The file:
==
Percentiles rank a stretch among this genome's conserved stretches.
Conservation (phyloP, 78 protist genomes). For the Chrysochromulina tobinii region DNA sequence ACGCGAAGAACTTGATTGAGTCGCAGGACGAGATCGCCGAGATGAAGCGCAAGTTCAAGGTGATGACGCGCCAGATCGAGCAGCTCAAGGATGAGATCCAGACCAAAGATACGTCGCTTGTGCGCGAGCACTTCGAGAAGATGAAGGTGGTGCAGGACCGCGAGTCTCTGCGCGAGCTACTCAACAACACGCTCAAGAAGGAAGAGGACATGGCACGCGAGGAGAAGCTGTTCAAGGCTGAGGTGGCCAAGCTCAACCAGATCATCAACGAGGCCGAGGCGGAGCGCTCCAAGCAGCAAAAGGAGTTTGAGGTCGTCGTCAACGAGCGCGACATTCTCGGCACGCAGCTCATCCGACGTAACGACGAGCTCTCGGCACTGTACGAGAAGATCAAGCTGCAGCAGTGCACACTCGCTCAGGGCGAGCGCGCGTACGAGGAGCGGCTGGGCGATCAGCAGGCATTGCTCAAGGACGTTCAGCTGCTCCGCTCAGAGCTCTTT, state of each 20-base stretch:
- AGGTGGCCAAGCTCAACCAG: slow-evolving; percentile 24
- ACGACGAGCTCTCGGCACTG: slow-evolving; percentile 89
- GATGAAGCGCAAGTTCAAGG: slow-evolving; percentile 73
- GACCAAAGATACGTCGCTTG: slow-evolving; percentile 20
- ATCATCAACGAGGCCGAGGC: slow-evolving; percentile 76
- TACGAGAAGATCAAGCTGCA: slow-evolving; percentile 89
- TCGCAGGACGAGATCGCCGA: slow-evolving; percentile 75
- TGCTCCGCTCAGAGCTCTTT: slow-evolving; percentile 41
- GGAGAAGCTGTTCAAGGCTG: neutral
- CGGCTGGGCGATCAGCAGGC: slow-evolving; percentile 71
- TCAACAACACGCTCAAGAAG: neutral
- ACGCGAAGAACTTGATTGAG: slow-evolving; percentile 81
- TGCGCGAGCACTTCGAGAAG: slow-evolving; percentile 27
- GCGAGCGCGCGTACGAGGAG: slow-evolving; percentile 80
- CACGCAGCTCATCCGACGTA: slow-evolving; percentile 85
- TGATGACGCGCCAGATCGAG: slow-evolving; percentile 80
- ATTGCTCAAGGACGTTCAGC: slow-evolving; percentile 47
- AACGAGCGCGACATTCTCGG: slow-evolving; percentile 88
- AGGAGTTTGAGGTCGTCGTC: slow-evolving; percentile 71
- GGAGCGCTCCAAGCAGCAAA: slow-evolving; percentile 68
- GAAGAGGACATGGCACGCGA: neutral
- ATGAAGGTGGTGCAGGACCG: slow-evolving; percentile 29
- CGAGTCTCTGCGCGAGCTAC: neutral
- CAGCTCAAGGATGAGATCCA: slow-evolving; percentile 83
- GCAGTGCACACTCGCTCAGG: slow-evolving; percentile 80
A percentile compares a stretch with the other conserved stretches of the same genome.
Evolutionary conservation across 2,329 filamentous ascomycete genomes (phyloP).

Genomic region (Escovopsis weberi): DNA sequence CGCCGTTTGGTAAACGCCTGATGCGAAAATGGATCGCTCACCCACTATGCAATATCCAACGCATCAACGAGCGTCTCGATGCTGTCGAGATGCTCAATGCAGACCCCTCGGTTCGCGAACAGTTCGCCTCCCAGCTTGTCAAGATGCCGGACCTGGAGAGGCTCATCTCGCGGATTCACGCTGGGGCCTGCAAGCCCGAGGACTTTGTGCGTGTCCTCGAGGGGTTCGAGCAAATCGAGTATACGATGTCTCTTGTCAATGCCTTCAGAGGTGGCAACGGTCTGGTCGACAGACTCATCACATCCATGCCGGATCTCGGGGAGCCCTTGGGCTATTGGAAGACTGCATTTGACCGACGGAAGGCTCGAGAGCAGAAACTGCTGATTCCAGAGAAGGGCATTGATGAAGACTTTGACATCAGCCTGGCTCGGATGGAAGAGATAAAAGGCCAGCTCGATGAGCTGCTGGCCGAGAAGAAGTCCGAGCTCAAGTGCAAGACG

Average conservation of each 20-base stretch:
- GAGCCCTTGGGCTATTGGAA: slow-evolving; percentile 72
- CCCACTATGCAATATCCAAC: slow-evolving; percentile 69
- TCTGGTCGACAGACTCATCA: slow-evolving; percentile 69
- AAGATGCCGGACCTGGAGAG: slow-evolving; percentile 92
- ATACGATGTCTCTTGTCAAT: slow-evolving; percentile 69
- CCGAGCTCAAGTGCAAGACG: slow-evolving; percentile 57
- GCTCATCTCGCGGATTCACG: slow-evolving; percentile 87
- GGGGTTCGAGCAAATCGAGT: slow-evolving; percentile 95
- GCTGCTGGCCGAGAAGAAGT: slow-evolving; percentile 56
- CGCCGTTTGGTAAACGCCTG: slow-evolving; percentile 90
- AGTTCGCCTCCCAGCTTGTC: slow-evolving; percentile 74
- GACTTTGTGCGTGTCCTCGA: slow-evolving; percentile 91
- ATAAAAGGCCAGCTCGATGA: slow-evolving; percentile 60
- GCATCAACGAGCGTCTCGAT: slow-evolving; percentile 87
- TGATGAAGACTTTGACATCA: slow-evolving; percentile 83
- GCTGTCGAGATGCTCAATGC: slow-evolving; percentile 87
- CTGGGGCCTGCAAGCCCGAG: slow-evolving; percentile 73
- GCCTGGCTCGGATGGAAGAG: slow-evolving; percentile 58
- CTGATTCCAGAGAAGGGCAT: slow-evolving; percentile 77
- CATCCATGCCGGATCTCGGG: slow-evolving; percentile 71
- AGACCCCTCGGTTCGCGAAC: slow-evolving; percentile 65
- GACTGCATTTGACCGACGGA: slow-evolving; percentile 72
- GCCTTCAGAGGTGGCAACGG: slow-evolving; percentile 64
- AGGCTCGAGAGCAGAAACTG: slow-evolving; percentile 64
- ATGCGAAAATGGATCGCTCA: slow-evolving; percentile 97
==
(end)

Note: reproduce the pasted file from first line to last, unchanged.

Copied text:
Percentiles rank a stretch among this genome's conserved stretches.
Conservation (phyloP, 78 protist genomes). For the Chrysochromulina tobinii region DNA sequence ACGCGAAGAACTTGATTGAGTCGCAGGACGAGATCGCCGAGATGAAGCGCAAGTTCAAGGTGATGACGCGCCAGATCGAGCAGCTCAAGGATGAGATCCAGACCAAAGATACGTCGCTTGTGCGCGAGCACTTCGAGAAGATGAAGGTGGTGCAGGACCGCGAGTCTCTGCGCGAGCTACTCAACAACACGCTCAAGAAGGAAGAGGACATGGCACGCGAGGAGAAGCTGTTCAAGGCTGAGGTGGCCAAGCTCAACCAGATCATCAACGAGGCCGAGGCGGAGCGCTCCAAGCAGCAAAAGGAGTTTGAGGTCGTCGTCAACGAGCGCGACATTCTCGGCACGCAGCTCATCCGACGTAACGACGAGCTCTCGGCACTGTACGAGAAGATCAAGCTGCAGCAGTGCACACTCGCTCAGGGCGAGCGCGCGTACGAGGAGCGGCTGGGCGATCAGCAGGCATTGCTCAAGGACGTTCAGCTGCTCCGCTCAGAGCTCTTT, state of each 20-base stretch:
- AGGTGGCCAAGCTCAACCAG: slow-evolving; percentile 24
- ACGACGAGCTCTCGGCACTG: slow-evolving; percentile 89
- GATGAAGCGCAAGTTCAAGG: slow-evolving; percentile 73
- GACCAAAGATACGTCGCTTG: slow-evolving; percentile 20
- ATCATCAACGAGGCCGAGGC: slow-evolving; percentile 76
- TACGAGAAGATCAAGCTGCA: slow-evolving; percentile 89
- TCGCAGGACGAGATCGCCGA: slow-evolving; percentile 75
- TGCTCCGCTCAGAGCTCTTT: slow-evolving; percentile 41
- GGAGAAGCTGTTCAAGGCTG: neutral
- CGGCTGGGCGATCAGCAGGC: slow-evolving; percentile 71
- TCAACAACACGCTCAAGAAG: neutral
- ACGCGAAGAACTTGATTGAG: slow-evolving; percentile 81
- TGCGCGAGCACTTCGAGAAG: slow-evolving; percentile 27
- GCGAGCGCGCGTACGAGGAG: slow-evolving; percentile 80
- CACGCAGCTCATCCGACGTA: slow-evolving; percentile 85
- TGATGACGCGCCAGATCGAG: slow-evolving; percentile 80
- ATTGCTCAAGGACGTTCAGC: slow-evolving; percentile 47
- AACGAGCGCGACATTCTCGG: slow-evolving; percentile 88
- AGGAGTTTGAGGTCGTCGTC: slow-evolving; percentile 71
- GGAGCGCTCCAAGCAGCAAA: slow-evolving; percentile 68
- GAAGAGGACATGGCACGCGA: neutral
- ATGAAGGTGGTGCAGGACCG: slow-evolving; percentile 29
- CGAGTCTCTGCGCGAGCTAC: neutral
- CAGCTCAAGGATGAGATCCA: slow-evolving; percentile 83
- GCAGTGCACACTCGCTCAGG: slow-evolving; percentile 80
A percentile compares a stretch with the other conserved stretches of the same genome.
Evolutionary conservation across 2,329 filamentous ascomycete genomes (phyloP).

Genomic region (Escovopsis weberi): DNA sequence CGCCGTTTGGTAAACGCCTGATGCGAAAATGGATCGCTCACCCACTATGCAATATCCAACGCATCAACGAGCGTCTCGATGCTGTCGAGATGCTCAATGCAGACCCCTCGGTTCGCGAACAGTTCGCCTCCCAGCTTGTCAAGATGCCGGACCTGGAGAGGCTCATCTCGCGGATTCACGCTGGGGCCTGCAAGCCCGAGGACTTTGTGCGTGTCCTCGAGGGGTTCGAGCAAATCGAGTATACGATGTCTCTTGTCAATGCCTTCAGAGGTGGCAACGGTCTGGTCGACAGACTCATCACATCCATGCCGGATCTCGGGGAGCCCTTGGGCTATTGGAAGACTGCATTTGACCGACGGAAGGCTCGAGAGCAGAAACTGCTGATTCCAGAGAAGGGCATTGATGAAGACTTTGACATCAGCCTGGCTCGGATGGAAGAGATAAAAGGCCAGCTCGATGAGCTGCTGGCCGAGAAGAAGTCCGAGCTCAAGTGCAAGACG

Average conservation of each 20-base stretch:
- GAGCCCTTGGGCTATTGGAA: slow-evolving; percentile 72
- CCCACTATGCAATATCCAAC: slow-evolving; percentile 69
- TCTGGTCGACAGACTCATCA: slow-evolving; percentile 69
- AAGATGCCGGACCTGGAGAG: slow-evolving; percentile 92
- ATACGATGTCTCTTGTCAAT: slow-evolving; percentile 69
- CCGAGCTCAAGTGCAAGACG: slow-evolving; percentile 57
- GCTCATCTCGCGGATTCACG: slow-evolving; percentile 87
- GGGGTTCGAGCAAATCGAGT: slow-evolving; percentile 95
- GCTGCTGGCCGAGAAGAAGT: slow-evolving; percentile 56
- CGCCGTTTGGTAAACGCCTG: slow-evolving; percentile 90
- AGTTCGCCTCCCAGCTTGTC: slow-evolving; percentile 74
- GACTTTGTGCGTGTCCTCGA: slow-evolving; percentile 91
- ATAAAAGGCCAGCTCGATGA: slow-evolving; percentile 60
- GCATCAACGAGCGTCTCGAT: slow-evolving; percentile 87
- TGATGAAGACTTTGACATCA: slow-evolving; percentile 83
- GCTGTCGAGATGCTCAATGC: slow-evolving; percentile 87
- CTGGGGCCTGCAAGCCCGAG: slow-evolving; percentile 73
- GCCTGGCTCGGATGGAAGAG: slow-evolving; percentile 58
- CTGATTCCAGAGAAGGGCAT: slow-evolving; percentile 77
- CATCCATGCCGGATCTCGGG: slow-evolving; percentile 71
- AGACCCCTCGGTTCGCGAAC: slow-evolving; percentile 65
- GACTGCATTTGACCGACGGA: slow-evolving; percentile 72
- GCCTTCAGAGGTGGCAACGG: slow-evolving; percentile 64
- AGGCTCGAGAGCAGAAACTG: slow-evolving; percentile 64
- ATGCGAAAATGGATCGCTCA: slow-evolving; percentile 97